The road to unhappy customers is paved with vague intentions.
Ok, so that’s not precisely how the common adage goes. But it is true that a lack of solid goal setting can do serious damage to a support team’s success – and, by proxy, your customers’ happiness.
Achieving your ideal customer service results starts with clear objectives. One of the most popular methods of goal development is SMART. The acronym, originally released in a 1981 article by Director of Corporate Planning for Washington Water Power Company, George T. Doran, lists five requirements each goal must meet.
- Specific: the goal must be focused on one particular problem or area.
- Measurable: there must be a clear method for measuring progress and gauging success.
- Achievable: for a goal to be worth pursuing, success has to be possible.
- Relevant: your goals must tie back to your company’s overarching strategy and mission.
- Time-bound: the goal has to have a set deadline or deadlines.
Using SMART goals, you can help your reps work towards the ultimate support goal: customer happiness.
Specific: design narrow, support-focused objectives
80% of New Year’s resolutions fail. One reason? The objectives aren’t specific enough. To meet your goals, they must be highly specific and detailed, relevant and time bound.
Think about the New Year’s resolution nearly half of all people make: losing weight. A goal so broad can seem impossible to meet because it’s hard to know where to get started. That feeling of being overwhelmed causes most people to abandon the goal before they’ve really begun.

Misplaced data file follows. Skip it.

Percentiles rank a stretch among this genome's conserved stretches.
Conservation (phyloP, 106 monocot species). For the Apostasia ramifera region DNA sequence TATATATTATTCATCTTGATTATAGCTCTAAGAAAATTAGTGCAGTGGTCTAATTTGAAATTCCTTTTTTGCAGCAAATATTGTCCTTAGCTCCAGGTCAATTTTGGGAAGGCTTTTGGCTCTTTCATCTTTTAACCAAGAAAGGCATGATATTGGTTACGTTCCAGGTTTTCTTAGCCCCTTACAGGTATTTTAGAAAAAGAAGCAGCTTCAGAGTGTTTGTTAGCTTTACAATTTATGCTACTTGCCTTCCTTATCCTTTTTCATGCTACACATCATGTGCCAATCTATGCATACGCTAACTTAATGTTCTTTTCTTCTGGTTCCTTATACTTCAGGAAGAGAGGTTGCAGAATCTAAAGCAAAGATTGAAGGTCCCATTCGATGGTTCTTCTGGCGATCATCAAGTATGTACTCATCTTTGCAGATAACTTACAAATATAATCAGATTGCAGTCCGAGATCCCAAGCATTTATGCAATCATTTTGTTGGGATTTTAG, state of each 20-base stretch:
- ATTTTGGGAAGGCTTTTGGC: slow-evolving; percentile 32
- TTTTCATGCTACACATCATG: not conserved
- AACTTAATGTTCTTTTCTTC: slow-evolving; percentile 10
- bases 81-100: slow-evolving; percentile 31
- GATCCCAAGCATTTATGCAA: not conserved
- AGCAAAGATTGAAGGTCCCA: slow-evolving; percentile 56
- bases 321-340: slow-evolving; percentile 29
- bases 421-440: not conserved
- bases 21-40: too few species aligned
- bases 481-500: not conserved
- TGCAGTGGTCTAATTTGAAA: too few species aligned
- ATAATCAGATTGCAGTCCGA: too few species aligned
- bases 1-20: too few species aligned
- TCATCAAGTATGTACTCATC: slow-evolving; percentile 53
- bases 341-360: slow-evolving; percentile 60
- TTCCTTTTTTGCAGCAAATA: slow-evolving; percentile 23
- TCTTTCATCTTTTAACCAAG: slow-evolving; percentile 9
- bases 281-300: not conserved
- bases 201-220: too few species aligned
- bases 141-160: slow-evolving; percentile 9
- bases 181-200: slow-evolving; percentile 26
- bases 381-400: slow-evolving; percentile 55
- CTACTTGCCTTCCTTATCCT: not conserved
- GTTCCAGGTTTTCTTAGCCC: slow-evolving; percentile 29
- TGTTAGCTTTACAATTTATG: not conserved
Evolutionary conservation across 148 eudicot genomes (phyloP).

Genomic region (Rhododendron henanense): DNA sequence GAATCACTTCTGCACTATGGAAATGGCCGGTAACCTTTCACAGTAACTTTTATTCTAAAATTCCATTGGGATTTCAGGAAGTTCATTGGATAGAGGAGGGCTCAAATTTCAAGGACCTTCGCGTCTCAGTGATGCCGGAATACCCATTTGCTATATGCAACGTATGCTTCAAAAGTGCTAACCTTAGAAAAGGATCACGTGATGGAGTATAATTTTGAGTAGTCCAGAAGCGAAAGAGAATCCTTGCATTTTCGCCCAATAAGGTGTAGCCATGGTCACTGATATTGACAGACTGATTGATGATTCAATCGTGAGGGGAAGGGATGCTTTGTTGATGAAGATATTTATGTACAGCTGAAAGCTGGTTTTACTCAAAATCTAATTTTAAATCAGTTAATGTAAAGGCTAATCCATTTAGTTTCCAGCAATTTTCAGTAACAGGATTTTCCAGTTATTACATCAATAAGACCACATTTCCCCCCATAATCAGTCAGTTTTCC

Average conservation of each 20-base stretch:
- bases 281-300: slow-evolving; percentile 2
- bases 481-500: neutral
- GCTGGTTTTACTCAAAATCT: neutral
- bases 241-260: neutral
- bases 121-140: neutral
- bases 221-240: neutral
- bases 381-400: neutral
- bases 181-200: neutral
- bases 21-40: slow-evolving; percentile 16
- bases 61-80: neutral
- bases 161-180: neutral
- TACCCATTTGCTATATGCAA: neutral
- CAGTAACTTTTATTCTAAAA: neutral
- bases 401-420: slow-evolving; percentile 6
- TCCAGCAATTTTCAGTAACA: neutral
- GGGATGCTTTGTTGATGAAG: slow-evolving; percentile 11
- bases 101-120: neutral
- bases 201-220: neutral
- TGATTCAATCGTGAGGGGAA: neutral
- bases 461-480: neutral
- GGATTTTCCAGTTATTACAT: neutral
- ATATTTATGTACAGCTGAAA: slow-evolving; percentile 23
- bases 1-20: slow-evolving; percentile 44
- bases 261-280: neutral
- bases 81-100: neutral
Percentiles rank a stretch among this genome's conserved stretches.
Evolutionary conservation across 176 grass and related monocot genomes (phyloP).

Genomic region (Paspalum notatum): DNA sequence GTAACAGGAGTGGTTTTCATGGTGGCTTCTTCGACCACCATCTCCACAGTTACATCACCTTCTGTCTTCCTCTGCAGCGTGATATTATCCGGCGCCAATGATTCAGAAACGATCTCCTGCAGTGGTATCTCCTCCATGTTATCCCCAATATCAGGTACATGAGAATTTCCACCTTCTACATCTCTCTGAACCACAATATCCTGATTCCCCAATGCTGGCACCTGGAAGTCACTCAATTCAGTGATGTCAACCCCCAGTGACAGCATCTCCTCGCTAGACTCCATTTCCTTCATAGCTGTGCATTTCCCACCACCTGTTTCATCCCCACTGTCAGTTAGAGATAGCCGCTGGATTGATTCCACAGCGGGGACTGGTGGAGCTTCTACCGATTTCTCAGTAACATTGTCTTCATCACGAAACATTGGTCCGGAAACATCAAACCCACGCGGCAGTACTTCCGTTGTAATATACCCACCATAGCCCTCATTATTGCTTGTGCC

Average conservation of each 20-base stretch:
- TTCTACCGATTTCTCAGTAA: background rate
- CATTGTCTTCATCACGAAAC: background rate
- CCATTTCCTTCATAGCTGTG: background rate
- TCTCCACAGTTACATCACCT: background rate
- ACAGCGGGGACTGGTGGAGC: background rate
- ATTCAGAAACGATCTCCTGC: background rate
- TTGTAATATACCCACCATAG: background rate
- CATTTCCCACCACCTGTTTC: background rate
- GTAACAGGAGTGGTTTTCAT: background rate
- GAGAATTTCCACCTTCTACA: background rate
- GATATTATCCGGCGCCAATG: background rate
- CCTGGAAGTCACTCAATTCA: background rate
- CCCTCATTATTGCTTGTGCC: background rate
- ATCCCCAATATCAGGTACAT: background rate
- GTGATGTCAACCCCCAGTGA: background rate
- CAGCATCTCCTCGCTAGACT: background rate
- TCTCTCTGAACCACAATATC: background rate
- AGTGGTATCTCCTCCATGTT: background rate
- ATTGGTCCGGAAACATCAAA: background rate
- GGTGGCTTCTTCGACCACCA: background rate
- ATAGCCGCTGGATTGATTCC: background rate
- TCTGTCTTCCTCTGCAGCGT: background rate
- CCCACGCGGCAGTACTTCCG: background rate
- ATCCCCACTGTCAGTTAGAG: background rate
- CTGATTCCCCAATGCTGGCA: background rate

What if, instead of having this vague fuzzy goal, you zoomed in a little? Maybe, ‘I will walk two miles every day for three months’ or ‘I will lose one pound a week for a total of 20 pounds in five months’. These goals are more likely to succeed because they break a larger overarching goal into smaller, and more achievable, goals and tasks.
The same tactic can apply to customer service goals. ‘Improve customer satisfaction’ can be broken down into targeted business goals like ‘decrease call transfer occurrence by 30% over a six-week period’.
If you want to make sure your customer service objectives are focused enough, test them by making sure you can answer the following questions.
Say, for example, that you currently have customers complaining about the long wait times when they call support and you want to build a goal around improving first contact reply times.
- What: can you explain what the customer service goal is in a sentence or less?
- Example: to reduce long wait times, the support lead Mark will meet with agents to determine possible causes; e.g. staffing ratios, calls that take longer than X minutes to complete, technology issues, etc.
- Who: does the goal have a clear target and champion?
- Example: Mark, a support manager with fast turnaround times, will be the SME responsible for the programme. After meeting with the team, the first focus will be resolving calls in 10 minutes or less.
- When: does the goal have an established deadline?
- Example: Mark will hold a weekly meeting over the course of six weeks to review metrics.
- Why: can you clearly explain the goal’s value for your team?
- Example: customer complaints on wait times decrease customer satisfaction. Callers who are already frustrated when they reach a support rep are more likely to come away with a negative impression.
Based on these answers, you can set your new goal: “We will decrease our average support call wait times by 50% within six weeks by designing and implementing a targeted and detailed programme led by Mark.”. Instead of settling for the original objective – lowering wait times – you’ve crafted a SMART goal that is more specific, detailed and actionable. In turn this will greatly improve your customers’ experience.